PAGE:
As few as five years ago there was only one route to fiction novel publication- traditional publishing. Now writers are presented a host of publishing options. I've been lucky enough to have stories under contract with Musa Publishing http://www.musapublishing.com. I asked Celina Summers, one of Musa's founders and chief editor (i.e. all around Musa Goddess) what she thought the differences, and pros and cons between traditional publishing, e-publishing and self-publishing Here's what she said:
It's a great thing to be able to tell your family and friends that you're published. After all, you've achieved a lifetime goal. Millions of people have written stories or novels without any of them seeing the light of day. But in the last couple of decades, the publishing industry has changed significantly. With the onset of digital publishing, self-publishing—once an outlet only the financially well-endowed could consider—took off. According to The Bookseller (http://www.thebookseller.com/news/publishing-proliferates-thanks-pod-and-digital.html): Nielsen 2010 book output figures show that 151,969 new titles were published in 2010, a leap of 14% on the output number given this time last year. The figure is derived from the number of ISBNs Nielsen issues over the year. However, the 2009 figure, of 133,000, has since been increased to 157,039 because of the late addition of digital titles in that year, a factor that may also further increase the 2010 figure. It means that year-on-year book production fell 3.2%, though the trend shows that output has soared: since 2008 it is up 13%, and since 2001, the market has risen by close to 40%.
Once upon a time, there was one way to get published. You wrote your novel, typed it up, sent it to an agent, the agent loved it and submitted it to a traditional print publisher, who bought it and then published it. But now, things are a lot more complicated. E-publishing has taken off, with thousands of young publishing houses releasing digital-only content. At the same time, self-publishing has exploded, with authors publishing their own books directly to the reader. And of course, lurking around the sewers of the industry, vanity presses are always eager to prey upon the uninformed author.
But these four terms are not synonymous. There's a lot of difference between traditional publishing, electronic publishing, and self-publishing. (And vanity publishing is, at its heart, a scam) Where this becomes a problem is when the writer announces "I'm published!" but doesn't distinguish between the different types of publishing. Because unless your self-published book sells millions of copies, chances are that an agent or book industry exec isn't going to be interested in that publishing credit—or a bookstore. Regardless of what folks might think, there is a big difference between landing a multiple book deal with Random House and self-publishing a book through Lulu. So in order to avoid trouble down the line, it's important for an author to self-represent correctly—and, more importantly, to use the different avenues in publishing wisely, to build a foundation for a writing career.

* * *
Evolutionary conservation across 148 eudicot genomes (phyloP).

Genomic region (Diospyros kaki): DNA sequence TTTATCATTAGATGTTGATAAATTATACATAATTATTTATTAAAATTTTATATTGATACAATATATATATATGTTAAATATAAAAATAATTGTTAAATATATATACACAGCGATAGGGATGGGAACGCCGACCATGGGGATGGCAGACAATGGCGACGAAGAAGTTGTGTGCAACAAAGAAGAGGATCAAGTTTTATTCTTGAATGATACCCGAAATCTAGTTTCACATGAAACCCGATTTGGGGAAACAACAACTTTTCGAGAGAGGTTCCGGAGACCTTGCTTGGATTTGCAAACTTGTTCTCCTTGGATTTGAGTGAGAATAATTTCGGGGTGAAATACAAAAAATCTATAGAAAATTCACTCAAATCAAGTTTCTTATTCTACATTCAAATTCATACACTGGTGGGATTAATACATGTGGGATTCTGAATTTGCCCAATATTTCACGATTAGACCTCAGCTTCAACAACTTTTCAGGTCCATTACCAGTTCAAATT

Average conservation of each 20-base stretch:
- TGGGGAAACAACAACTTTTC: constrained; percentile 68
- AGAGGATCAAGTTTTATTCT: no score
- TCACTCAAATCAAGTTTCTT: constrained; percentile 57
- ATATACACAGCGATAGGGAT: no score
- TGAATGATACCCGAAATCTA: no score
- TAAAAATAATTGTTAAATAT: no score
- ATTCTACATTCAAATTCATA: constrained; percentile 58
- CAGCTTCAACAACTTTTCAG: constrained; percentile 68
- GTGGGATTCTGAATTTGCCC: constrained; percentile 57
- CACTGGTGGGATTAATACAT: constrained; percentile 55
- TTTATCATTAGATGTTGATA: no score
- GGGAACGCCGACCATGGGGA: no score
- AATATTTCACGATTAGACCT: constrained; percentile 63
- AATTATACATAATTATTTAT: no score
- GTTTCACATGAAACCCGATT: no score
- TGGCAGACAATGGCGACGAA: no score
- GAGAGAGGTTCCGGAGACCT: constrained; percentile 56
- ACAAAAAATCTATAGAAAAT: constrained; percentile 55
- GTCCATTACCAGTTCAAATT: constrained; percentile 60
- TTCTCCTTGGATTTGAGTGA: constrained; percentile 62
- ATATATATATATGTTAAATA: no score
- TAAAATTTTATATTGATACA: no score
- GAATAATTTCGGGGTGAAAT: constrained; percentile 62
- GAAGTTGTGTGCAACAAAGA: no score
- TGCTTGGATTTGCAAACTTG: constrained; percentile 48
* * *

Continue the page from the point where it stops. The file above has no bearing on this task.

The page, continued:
So, let's take a look at each term separately.
Traditional Publishing—Print. To most writers, this means New York. These are books that are represented by agents (most likely) and subsequently published by a major house—known as the Big Six—and any of their imprints. These books are released in paperback. Some come out in hardback. These books (usually) are where the legitimate bestseller lists originate. The author receives an advance for her book(s), and her titles are found in brick and mortar bookstores. In the past couple of years, the Big Six have jumped on board and begun to digitally publish their titles—at much higher prices and a much smaller royalty rate.
Let me interject that there are hundreds of legitimate, reputable, outstanding small presses out there—independent publishers that have nothing to do with New York or the Big Six. Indie presses are a fantastic place for a young writer to start out, especially genre writers. I'm going to put indie publishers under the traditional publisher title because they, too, publish primarily in print.
E-publishing—These publishing houses are digital first. They publish e-books primarily, although some are moving into POD(print on demand) availability for their books. An e-publisher is a genuine small house, following the same submissions, acquisitions, and editing processes as traditional publishing. Five years ago, e-publishing wasn't considered a legitimate publishing credit by agents and New York publishers. That mindset is changing as the popularity of digital books increases.